“Amazon DocumentDB uses a purpose-built, SSD-based storage layer, with 6X replication across three separate Availability Zones,” Jeff Barr, chief evangelist for AWS, wrote in a blog post. “The storage layer is distributed, fault-tolerant, and self-healing, giving you the performance, scalability, and availability needed to run production-scale MongoDB workloads.”

DocumentDB is one of a wide array of database services AWS offers. Other include relational database services Aurora, RDS and Redshift, DynamoDB for key-value databases, Neptune for graph databases and ElastiCache for both Redis and Memcached. DocumentDB is the only AWS service for document databases.

MongoDB offers has its own cloud database service, called Atlas, that runs in 60 regions on AWS as well as on Azure and Google Cloud. Sahir Azam, senior vice president of cloud products for MongoDB, told The Next Platform that he credits AWS with helping to spread the gospel of document databases over traditional relational ones and shifting the landscape toward MongoDB and others. However, Azam pushed back at claims AWS made about MongoDB and DocumentDB. After tearing down and testing DocumentDB, MongoDB engineers found that DocumentDB was more equivalent with the 2.4 version of MongoDB – released in 2013 – than the 3.6 version released in 2017.

He also said that DocumentDB is more about AWS looking to take advantage of the popularity of Atlas, which according to the company’s latest quarterly numbers grew 300 percent year-over-year and is now 22 percent of MongoDB’s business after fewer than three years on the market. A key to Atlas is that it not only can help customers move data across 60 AWS regions, but also between cloud provider platforms. DocumentDB can lock users into AWS’ environment.

“Fundamentally what they’ve done is emulated in the MongoDB API, so it’s not a real implementation of Mongo, and they’ve bolted that on top of a back-end storage system that they’d built fundamentally for relational databases,” Azam said. “That has big implications around such thing as the geo-distribution. One of the things that Atlas supports is the ability to span the database across any number of AWS regions and to support the isolation of data in certain countries for data sovereignty, to move data closer to the customer for performance or latency reasons – either for writing data or reading data. The Aurora architecture that they’ve built this emulation on top of fundamentally doesn’t support anything like that and that’s because at the architecturally level, it’s still a scale-up architecture.”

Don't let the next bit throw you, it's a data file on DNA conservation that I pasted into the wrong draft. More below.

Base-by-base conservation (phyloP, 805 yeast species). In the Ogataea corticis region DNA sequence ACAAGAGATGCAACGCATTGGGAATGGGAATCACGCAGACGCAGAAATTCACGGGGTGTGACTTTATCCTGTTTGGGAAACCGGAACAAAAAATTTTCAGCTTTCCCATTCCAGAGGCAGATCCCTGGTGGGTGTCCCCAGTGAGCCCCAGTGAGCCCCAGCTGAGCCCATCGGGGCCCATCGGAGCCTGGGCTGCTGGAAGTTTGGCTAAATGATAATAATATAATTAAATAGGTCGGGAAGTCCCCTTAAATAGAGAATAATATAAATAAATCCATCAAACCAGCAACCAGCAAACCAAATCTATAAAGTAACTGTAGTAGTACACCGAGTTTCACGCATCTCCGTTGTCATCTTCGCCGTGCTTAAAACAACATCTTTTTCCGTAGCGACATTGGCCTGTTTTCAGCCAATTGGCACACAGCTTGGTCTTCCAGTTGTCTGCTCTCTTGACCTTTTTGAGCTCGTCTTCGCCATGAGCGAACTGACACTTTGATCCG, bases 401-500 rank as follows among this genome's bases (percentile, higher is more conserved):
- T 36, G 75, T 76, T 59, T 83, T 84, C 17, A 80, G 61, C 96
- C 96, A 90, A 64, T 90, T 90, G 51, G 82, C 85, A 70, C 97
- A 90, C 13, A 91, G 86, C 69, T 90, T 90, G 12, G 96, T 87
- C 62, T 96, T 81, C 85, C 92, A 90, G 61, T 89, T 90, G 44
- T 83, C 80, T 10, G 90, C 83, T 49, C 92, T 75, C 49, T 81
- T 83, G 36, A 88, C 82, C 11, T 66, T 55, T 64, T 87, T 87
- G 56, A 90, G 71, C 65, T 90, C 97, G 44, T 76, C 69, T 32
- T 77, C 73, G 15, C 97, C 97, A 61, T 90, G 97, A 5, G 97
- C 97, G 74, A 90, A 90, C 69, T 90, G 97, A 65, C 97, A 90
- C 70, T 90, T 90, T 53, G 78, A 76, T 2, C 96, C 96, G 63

He also said he’s not surprised that enterprises trying to self-manage MongoDB databases find them complex, adding that “a distributed database, like any database, is complicated to manage on your own. We completely agree. That’ why we built Atlas. Amazon’s certainly seen the success of Atlas in terms of going from nothing to 20 percent of MongoDB’s revenue – thousands of customers globally from large enterprise to innovative startups. So we agree that if somebody is in the cloud, then consuming database as a cloud service is much better than hiring an operations team and learn the skills to scale that application globally.”

MongoDB and other have taken steps in recent months to protect themselves against cloud providers that might want to poach open source technologies without giving back to the open source community. In October 2018, MongoDB changed the wording in its licensing to stipulate that if a company wants to build a database service using MongoDB’s IP, they open source all the technology required to turn it into a service. AWS has become the focal point for “strip mining” open source technology, but there have been instances when other cloud providers have done the same, Azam said. Companies like MongoDB are just trying to protect themselves and the open source community against it, he said.

The pricing calculator for MongoDB Atlas is here, though pricing depends on usage. However, a MongoDB spokesman told The Next Platform that when looking at DocumentDB, AWS pricing on its site is on a per-instance basis, while Atlas is priced on a three-node replica set, so essentially three times whatever AWS is listing for an instance is the equivalent to MongoDB pricing.